Kenai Peninsula Part 2

Tern Lake Pullover. The view at the conversion of the Sterling and Seward Highways on the Kenai Peninsula.

August 1 – 8, 2022

Alaska is a once-in-a-lifetime experience. Opportunities abound to observe wildlife in their natural habitat and witness natural wonders. For a lot of money, there are tours and guides available to help you have a singular adventure or for less money take you along with hundreds of others to incomparable places.

We have a friend who had an amazing time and blew it out in Alaska. He visited every National Park, paid for boat rides and tours, and flightseeing tours. He offered to share some of these experiences, splitting the costs, but honestly, we just didn’t want to spend the money. And besides, I don’t have to see it all. I find that some of the best things we see and do are not only free but are seldom experienced by other people. I love to seek out the off-the-beaten-path adventures, those things that don’t seem as exciting but offer unexpected surprises.

Part 2 of the Kenai Penisula is full of more of these simple things, churches, hikes, visits to museums, a little bit of wildlife, and enlightening day in a library.

Map of where you can drive to in mainland Alaska. The pink oval shows the area of the Kenai Penisula we went to in this post.

Homer Spit

After we left Seward we retraced our path down the Seward Highway until we intersected with the Sterling Highway. We hung a left there and followed the highway all the way to its end on the Homer Spit.

The Homer Spit is a little narrow bar of land that protrudes 4.5 miles out of the bottom of the Kenai Penisula. The highway runs down the middle of the spit and gift shops, restaurants, campgrounds, and other businesses line it on either side. A nice-sized marina with a huge parking lot occupies most of the end of the spit. Overnight parking (but not camping) is allowed for 7 days in the marina parking lot. So we made sure to not camp, kept all of our stuff inside the van, and parked overnight for three days while we explored this end of the Kenai Penisula.

Alaskan Islands & Oceans Visitor Center

We have come to love National Wildlife Refuges. They are like National Parks for people who love to be off the beaten path. Back on the mainland in Homer, we found the Alaskan Islands & Oceans Visitor Center.  Here, we learned about the Alaska Maritime National Wildlife Refuge. This refuge “stretches from the spectacular volcanic islands of the Aleutian chain to the Inside Passage, and north to the Chukchi Sea.” It protects sea mammals and over 30 species of birds. And is not accessible by car. Still, the refuge visitor center offers nice displays and ranger talks. We didn’t get to see any Puffins but we learned some interesting things about Sandhill Cranes and how the refuge does research.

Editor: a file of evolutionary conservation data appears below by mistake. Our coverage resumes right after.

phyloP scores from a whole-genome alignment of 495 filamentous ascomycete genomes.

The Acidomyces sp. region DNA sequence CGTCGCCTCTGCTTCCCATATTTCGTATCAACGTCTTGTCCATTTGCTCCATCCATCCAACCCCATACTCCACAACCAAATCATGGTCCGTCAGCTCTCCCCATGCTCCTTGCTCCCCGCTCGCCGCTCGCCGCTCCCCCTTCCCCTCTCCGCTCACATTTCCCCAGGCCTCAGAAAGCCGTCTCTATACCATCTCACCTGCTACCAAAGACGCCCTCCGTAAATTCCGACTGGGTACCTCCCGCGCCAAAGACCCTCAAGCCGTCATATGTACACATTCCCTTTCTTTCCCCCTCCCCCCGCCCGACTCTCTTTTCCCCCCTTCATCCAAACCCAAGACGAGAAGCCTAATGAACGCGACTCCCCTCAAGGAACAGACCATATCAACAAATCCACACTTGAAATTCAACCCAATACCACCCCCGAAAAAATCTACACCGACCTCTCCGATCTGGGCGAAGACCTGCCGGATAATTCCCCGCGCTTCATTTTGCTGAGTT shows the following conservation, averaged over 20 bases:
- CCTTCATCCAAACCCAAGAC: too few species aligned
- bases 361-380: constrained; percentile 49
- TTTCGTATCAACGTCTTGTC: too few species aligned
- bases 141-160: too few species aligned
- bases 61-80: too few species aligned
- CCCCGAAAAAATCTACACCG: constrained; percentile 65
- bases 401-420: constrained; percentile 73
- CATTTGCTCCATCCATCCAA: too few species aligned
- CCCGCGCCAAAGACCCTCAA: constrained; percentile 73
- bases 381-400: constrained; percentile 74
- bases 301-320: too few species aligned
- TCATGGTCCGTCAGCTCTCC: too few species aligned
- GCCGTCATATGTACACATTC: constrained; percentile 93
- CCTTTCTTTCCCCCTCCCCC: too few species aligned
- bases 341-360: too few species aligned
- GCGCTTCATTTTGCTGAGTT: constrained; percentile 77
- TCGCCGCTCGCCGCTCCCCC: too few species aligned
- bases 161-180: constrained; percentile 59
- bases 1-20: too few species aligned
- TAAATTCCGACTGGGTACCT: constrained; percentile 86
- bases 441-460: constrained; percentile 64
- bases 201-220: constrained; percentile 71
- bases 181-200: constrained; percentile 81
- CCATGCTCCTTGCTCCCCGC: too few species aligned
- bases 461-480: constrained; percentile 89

Kenai National Wildlife Refuge & Russian River

After we left Homer we headed to another National Wildlife Refuge, the Kenai NWR. This refuge encompasses a large chunk of the Kenai Peninsula. The visitor center had good displays and some very helpful volunteers. There is lots of free camping in the refuge, kayaking trails, hiking trails, and guided ranger talks. We enjoyed a couple of nights of free camping and a hike before we headed on to our next stop, Russian River.

Russian River is located in the Chugach National Forest. Adjacent to the Kenai NWR, Chugach occupies another big chunk of the Kenai Penisula. We had already visited a portion of this National Forest on the first part of our trip to the Kenai Peninsula to see some glaciers. But this area of the forest was a totally different experience. The Russian River flows through here and during the summer, salmon traverse its water swimming upstream in the final journey of their lives. There is a view platform where one can watch these determined fish leaping up the Russian River Falls.

And here is a short video of the salmon jumping.

Russian Churches & Kenai Visitor & Cultural Center

You probably know that before Alaska became a US territory and then a state, it was a Russian colony. Probably the biggest reminder of this is the many Russian Orthodox Churches that dot the state. We visited two of these historical churches and one more modern one on the Kenai Penisula.

We squeezed these trips to the churches in between other things. After we left the van’s lights on all night and had to have our battery jumped the next morning, we decided to give the battery a good charge, leave the Homer Spit for the day, and go for a drive up into the hills to Nikolaevsk. There we found the Church of Saint Nicholas, founded in the 1980s by a group of Orthodox Russian Old Believers who settled in the town around 1968. We visited our second church, Transfiguration of Our Lord Church, in Ninilchik on our way to the Kenai Penisula NWR. And our third, Holy Assumption Russian Orthodox Church, in the town of Kenai was a last-minute change of plans after we decided to not join a ranger led hike on a rainy day.